I tried to distract myself from the growing diffidence by channeling my energy into academics—something I was good at, and something that made me feel good about myself. But the self deprecating talk associated with my body image would always come back to haunt me from time to time. And why wouldn’t it? I hadn’t really dealt with the issue. I had only just let it slide.
One day, I decided to join the gym and make changes to the way my body looked, not because I wanted to, but because I just wished others would stop calling me names.
When I failed to keep up a routine, I was disappointed in myself. On several occasions, I just smothered the entire experience by telling myself that I was just okay the way I was (I didn’t really feel that way) when in reality I should’ve just told off some people. Talk about band-aid solutions!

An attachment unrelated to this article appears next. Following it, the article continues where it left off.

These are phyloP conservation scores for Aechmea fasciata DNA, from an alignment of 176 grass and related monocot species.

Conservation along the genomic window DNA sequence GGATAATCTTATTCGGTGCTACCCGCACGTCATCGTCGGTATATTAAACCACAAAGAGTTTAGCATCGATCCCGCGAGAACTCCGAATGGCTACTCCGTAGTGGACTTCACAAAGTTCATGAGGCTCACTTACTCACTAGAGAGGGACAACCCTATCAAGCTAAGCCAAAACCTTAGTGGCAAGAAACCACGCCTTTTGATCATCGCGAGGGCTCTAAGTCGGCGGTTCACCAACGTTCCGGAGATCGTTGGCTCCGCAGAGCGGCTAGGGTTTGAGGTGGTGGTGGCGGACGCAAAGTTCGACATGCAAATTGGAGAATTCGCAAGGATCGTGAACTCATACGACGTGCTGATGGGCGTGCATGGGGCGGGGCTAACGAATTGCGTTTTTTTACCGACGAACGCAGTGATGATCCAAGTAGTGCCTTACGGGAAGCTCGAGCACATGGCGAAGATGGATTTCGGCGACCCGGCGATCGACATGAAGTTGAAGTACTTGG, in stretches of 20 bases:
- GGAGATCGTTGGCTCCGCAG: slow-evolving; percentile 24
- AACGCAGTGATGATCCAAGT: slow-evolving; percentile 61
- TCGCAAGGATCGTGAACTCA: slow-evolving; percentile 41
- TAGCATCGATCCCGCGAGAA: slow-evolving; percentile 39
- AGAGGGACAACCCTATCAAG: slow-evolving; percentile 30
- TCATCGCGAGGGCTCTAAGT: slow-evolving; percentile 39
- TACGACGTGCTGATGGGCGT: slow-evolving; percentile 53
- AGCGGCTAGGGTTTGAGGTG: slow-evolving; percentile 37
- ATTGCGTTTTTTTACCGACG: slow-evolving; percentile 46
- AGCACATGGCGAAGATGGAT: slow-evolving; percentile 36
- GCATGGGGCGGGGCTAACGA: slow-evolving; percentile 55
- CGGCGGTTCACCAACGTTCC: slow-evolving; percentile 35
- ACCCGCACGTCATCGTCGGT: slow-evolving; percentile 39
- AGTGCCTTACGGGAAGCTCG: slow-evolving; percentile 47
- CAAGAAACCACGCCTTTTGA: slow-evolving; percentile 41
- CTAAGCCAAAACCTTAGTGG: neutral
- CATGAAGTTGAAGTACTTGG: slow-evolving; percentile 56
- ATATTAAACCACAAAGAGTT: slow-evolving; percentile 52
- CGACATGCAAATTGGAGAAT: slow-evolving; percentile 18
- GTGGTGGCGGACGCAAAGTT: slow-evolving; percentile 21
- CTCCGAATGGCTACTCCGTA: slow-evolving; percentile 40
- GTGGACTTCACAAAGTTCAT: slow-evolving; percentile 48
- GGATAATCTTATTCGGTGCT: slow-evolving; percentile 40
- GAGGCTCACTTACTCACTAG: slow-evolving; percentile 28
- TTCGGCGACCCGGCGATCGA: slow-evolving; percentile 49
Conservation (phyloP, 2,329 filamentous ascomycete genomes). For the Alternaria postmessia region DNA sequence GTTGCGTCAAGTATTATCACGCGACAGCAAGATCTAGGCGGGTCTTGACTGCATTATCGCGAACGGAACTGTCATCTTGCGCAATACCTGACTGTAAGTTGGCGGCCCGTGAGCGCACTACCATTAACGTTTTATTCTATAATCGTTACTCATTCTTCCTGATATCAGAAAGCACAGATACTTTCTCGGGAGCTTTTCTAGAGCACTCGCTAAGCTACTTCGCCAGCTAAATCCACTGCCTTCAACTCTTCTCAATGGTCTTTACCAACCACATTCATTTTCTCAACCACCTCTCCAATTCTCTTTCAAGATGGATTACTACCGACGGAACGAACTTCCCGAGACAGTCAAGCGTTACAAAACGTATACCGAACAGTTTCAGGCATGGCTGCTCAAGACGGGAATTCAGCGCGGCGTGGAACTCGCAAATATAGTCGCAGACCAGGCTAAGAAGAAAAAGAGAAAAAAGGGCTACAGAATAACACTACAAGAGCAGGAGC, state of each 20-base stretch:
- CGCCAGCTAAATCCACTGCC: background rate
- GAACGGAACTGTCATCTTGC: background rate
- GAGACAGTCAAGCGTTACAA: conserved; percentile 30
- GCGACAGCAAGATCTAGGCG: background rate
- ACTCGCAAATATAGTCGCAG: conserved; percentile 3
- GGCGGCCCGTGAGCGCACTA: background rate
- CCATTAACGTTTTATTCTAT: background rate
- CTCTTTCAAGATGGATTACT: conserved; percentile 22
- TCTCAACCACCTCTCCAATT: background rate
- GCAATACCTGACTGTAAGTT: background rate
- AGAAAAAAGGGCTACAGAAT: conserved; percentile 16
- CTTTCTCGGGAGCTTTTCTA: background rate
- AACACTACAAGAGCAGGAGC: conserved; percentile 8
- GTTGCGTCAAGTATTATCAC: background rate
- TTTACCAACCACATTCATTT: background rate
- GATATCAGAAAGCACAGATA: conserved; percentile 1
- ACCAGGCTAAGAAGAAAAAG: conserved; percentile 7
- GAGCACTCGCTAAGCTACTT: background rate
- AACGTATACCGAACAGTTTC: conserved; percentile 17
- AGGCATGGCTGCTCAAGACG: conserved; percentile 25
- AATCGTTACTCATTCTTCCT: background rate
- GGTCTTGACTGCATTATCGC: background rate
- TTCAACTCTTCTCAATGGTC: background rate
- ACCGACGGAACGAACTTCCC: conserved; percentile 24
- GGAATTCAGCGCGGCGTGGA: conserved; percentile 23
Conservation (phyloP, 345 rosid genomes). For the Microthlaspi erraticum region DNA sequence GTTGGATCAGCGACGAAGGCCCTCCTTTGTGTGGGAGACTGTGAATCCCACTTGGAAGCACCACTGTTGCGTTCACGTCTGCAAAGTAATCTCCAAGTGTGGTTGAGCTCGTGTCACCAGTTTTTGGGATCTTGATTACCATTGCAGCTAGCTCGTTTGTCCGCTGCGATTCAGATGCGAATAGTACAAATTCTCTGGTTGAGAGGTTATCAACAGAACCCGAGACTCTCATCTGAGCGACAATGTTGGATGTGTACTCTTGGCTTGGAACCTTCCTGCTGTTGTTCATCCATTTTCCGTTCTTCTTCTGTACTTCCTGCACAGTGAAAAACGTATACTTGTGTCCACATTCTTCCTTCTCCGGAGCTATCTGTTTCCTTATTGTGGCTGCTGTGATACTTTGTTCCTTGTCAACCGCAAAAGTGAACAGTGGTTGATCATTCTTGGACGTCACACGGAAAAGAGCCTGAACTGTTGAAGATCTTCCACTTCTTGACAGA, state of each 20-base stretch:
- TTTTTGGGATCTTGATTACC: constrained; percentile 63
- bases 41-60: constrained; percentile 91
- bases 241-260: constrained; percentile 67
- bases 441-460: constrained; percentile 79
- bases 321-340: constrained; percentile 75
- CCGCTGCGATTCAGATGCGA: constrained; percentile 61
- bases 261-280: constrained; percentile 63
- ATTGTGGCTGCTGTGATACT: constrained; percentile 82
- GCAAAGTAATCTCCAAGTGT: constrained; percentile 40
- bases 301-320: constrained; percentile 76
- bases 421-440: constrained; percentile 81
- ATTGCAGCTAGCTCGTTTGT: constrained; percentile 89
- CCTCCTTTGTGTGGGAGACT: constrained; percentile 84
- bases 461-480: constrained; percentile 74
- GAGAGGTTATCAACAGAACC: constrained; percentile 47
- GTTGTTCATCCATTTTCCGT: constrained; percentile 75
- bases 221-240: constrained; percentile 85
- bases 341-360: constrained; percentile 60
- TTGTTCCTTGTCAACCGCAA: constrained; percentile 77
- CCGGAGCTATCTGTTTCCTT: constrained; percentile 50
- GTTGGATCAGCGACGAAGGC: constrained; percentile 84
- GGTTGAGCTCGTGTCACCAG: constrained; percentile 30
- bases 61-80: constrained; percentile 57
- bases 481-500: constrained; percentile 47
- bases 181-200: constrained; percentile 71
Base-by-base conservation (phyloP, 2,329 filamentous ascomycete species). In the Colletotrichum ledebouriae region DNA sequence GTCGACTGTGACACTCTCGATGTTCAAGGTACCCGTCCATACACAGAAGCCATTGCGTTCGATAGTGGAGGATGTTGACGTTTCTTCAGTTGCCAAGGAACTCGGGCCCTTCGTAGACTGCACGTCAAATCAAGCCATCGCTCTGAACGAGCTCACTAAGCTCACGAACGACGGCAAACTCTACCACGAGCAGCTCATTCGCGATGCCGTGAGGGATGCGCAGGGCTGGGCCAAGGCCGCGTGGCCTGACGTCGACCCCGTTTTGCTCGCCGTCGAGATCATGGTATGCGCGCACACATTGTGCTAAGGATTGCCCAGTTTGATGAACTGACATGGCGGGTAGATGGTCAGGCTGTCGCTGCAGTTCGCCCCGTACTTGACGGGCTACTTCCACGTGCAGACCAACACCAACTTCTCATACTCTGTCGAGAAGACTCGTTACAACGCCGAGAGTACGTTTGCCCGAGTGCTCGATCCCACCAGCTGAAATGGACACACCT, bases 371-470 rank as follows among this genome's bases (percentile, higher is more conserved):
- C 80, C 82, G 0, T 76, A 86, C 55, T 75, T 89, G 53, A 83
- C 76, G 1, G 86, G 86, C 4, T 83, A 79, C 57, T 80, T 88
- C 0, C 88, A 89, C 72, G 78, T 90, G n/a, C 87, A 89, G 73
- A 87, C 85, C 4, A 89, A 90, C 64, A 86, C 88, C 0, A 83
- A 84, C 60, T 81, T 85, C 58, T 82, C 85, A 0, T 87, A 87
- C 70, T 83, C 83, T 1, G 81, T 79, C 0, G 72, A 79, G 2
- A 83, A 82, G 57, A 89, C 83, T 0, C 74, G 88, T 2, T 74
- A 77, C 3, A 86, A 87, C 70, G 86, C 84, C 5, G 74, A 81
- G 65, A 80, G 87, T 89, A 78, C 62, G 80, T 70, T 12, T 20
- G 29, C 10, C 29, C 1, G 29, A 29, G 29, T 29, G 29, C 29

A couple of months ago when I learned I was a potential pre-diabetic, I made up my mind. I wanted to do this for myself and my health and not for anyone else!
I started eating mindfully. This time, I kept at it and didn’t punish myself for when I failed or had small, unscheduled cheat meals. Because now I see the bigger picture—it’s health. Not some kind of an image.
Today, I am stunned at my own progress. It has taken me only two months to solve the issues I’ve been struggling with for nearly 15 years! If only I hadn’t put it off for so long!
And, that’s all it takes. The desire to make a change for yourself, a start, self belief and the determination to keep going. I do hope to inspire other folks who may have had to deal with similar issues along my journey.” -Krithi.
SAMYUKTHA ALWAR, a hotel management student.
“Cooking for me is more than making food that make people happy. It’s about telling a story. It’s about them getting involved and experiencing the story that I am telling through the food.